Goldie said: “We heard from people who had health conditions that were aggravated by the mere receipt of a Robodebt and dealing with the issue. People had to take time off work to deal with it. It caused stress within families because of the fact that people had received the debt. People hid it from their partners because they experienced shame … (I)t caused the mental health issues for a lot of people just because … people felt very powerless to try and clear their name because they couldn’t get the information that they needed, and they felt helpless.”


Following the release of the report, CPSU National Secretary Melissa Donnelly said, “The Robodebt scheme had far-reaching and devastating consequences, for members of the public who were affected but also for Centrelink employees who were forced to implement a scheme they knew to be unethical and illegal.

“Frontline workers tried to stop this scheme in its tracks – they stood up and spoke out time and time again, but were ignored, silenced and even threatened.”

“All of us were staff of long-standing and knew how to read the Act and that this new process was illegal,” Centrelink senior complaints officer Judith Stolz said of the Robodebt’s rollout. However, no discussion could move anyone from their view that Robodebt was perfectly legal.”

Numerous attempts by the CPSU and advocacy groups to address the illegality of the scheme and inform ministers and senior public servants that debts were being pursued when they did not exist were unsuccessful.


The report makes 57 recommendations. Some are directed at strengthening the public service more broadly, some at improving the processes of the Department of Social Services and Services Australia. Others are concerned with reinforcing the capability of oversight agencies.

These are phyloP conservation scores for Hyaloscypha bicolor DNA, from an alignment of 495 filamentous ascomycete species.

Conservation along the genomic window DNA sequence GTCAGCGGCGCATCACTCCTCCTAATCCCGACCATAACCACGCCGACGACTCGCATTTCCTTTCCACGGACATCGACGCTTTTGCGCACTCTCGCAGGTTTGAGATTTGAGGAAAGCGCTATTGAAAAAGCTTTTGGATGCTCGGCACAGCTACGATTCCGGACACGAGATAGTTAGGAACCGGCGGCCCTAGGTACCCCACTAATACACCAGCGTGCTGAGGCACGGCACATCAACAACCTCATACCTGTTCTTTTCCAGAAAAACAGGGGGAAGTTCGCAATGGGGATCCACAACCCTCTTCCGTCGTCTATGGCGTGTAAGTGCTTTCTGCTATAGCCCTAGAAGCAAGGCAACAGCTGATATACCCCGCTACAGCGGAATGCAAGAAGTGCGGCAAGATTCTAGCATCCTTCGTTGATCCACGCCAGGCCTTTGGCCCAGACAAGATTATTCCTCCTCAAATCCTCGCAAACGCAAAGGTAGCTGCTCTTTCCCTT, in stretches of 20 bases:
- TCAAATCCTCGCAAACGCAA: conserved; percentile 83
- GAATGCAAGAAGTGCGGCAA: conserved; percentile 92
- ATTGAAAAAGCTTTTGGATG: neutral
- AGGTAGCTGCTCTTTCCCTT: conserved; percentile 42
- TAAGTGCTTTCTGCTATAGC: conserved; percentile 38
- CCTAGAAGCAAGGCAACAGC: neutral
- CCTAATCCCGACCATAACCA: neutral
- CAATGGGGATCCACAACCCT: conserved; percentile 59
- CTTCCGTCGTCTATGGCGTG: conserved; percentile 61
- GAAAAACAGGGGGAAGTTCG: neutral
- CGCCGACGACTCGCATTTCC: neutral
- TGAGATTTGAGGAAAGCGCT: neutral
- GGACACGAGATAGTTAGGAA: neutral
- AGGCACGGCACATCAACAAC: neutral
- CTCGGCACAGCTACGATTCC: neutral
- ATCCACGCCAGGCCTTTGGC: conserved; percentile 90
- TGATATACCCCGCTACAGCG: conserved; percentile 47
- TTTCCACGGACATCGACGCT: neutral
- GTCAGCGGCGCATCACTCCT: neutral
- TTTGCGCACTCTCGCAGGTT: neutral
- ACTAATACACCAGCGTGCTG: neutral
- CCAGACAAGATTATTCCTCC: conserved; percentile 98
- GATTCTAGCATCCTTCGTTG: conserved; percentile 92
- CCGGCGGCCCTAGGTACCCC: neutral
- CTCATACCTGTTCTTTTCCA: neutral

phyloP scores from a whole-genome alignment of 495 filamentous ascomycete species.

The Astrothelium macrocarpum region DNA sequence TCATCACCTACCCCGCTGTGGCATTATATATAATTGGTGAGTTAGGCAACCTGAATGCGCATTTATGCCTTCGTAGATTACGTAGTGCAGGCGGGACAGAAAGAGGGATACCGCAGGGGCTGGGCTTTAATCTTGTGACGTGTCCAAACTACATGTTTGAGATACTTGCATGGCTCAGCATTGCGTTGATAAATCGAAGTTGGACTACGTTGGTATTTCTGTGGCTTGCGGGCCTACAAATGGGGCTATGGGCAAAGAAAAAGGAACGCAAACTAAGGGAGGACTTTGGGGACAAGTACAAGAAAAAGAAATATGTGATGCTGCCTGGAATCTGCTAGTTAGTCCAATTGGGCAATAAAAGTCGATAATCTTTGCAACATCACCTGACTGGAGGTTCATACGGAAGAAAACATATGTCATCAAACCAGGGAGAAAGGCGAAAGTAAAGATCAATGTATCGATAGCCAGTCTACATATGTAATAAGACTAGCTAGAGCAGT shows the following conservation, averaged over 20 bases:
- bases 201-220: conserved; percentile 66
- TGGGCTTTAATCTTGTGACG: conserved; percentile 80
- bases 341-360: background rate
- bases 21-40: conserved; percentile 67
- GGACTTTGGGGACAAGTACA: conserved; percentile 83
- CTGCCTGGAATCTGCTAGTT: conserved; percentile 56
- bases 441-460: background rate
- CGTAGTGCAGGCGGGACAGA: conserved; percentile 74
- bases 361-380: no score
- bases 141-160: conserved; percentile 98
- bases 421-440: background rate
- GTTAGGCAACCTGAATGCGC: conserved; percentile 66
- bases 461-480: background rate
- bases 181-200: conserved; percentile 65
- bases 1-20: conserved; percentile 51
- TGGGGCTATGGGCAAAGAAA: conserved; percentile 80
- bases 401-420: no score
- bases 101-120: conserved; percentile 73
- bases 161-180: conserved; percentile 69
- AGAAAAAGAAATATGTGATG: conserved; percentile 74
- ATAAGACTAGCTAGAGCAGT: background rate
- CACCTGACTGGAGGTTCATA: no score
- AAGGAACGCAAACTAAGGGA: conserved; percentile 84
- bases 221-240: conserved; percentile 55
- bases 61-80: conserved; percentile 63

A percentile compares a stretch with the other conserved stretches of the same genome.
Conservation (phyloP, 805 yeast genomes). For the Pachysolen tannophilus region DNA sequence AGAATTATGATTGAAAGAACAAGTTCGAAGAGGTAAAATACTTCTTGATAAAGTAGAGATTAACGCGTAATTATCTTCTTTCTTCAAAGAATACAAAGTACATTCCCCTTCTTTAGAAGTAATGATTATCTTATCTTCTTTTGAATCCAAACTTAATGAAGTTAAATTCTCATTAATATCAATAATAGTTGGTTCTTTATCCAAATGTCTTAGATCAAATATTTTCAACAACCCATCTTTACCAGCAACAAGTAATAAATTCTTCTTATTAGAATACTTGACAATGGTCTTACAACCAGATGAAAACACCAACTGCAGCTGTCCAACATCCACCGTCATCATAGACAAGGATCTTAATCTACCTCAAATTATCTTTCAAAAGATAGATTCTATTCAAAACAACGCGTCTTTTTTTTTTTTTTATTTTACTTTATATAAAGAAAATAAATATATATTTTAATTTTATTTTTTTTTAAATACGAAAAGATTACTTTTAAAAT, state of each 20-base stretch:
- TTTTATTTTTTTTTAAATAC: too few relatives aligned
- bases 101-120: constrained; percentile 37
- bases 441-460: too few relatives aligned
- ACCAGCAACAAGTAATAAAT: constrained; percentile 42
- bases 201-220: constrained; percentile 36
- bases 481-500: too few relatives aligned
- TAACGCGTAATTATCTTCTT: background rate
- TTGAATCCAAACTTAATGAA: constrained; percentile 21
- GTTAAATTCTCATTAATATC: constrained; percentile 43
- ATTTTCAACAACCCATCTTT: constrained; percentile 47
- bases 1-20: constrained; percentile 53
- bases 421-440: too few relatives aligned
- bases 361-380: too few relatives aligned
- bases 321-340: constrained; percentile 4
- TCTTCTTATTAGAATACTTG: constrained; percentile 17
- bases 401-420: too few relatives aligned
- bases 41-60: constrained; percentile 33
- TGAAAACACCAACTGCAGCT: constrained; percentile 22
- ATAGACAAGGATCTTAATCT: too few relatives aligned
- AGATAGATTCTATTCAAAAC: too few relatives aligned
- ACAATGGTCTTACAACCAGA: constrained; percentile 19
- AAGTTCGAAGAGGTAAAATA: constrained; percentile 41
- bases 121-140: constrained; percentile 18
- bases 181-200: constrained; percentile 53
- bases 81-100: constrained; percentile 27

In particular, when it comes to the design of policies and processes by Services Australia the primary emphasis should be on the recipients it is meant to serve. There should be more “face-to-face” customer service support options for vulnerable recipients needing support.

Peak advocacy bodies should be consulted prior to the implementation of projects involving the modification of the social security system.

“When it next conducts a review of the National Legal Assistance Partnership, the Commonwealth should have regard, in considering funding for legal aid commissions and community legal centres, to the importance of the public interest role played by those services as exemplified in their work during the Scheme,” the Commission says.

“Services Australia should put in place processes for genuine and receptive consultation with frontline staff when new programs are being designed and implemented.”

All welfare recipients should be treated fairly and with dignity, taking each person’s circumstances into account before commencing recovery action.

The Commission does not recommend compensation because it would be “unworkable.”

A sealed chapter contains referrals of information concerning some persons for further investigation by other bodies. Parts of this chapter are being referred to the Australian Public Service Commissioner, the National Anti-Corruption Commissioner, the President of the Law Society of the Australian Capital Territory, and the Australian Federal Police.

As Labor Minister for Government Services Bill Shorten said, Robodebt was “a war on people on welfare.” It was also a war on public servants and the public service and the abdication by the government of its responsibility to provide for the welfare of society.

It must never be allowed to happen again.

See Robodebt: War on welfare recipients   War on public servants

The Guardian can also be viewed/downloaded in PDF format. View More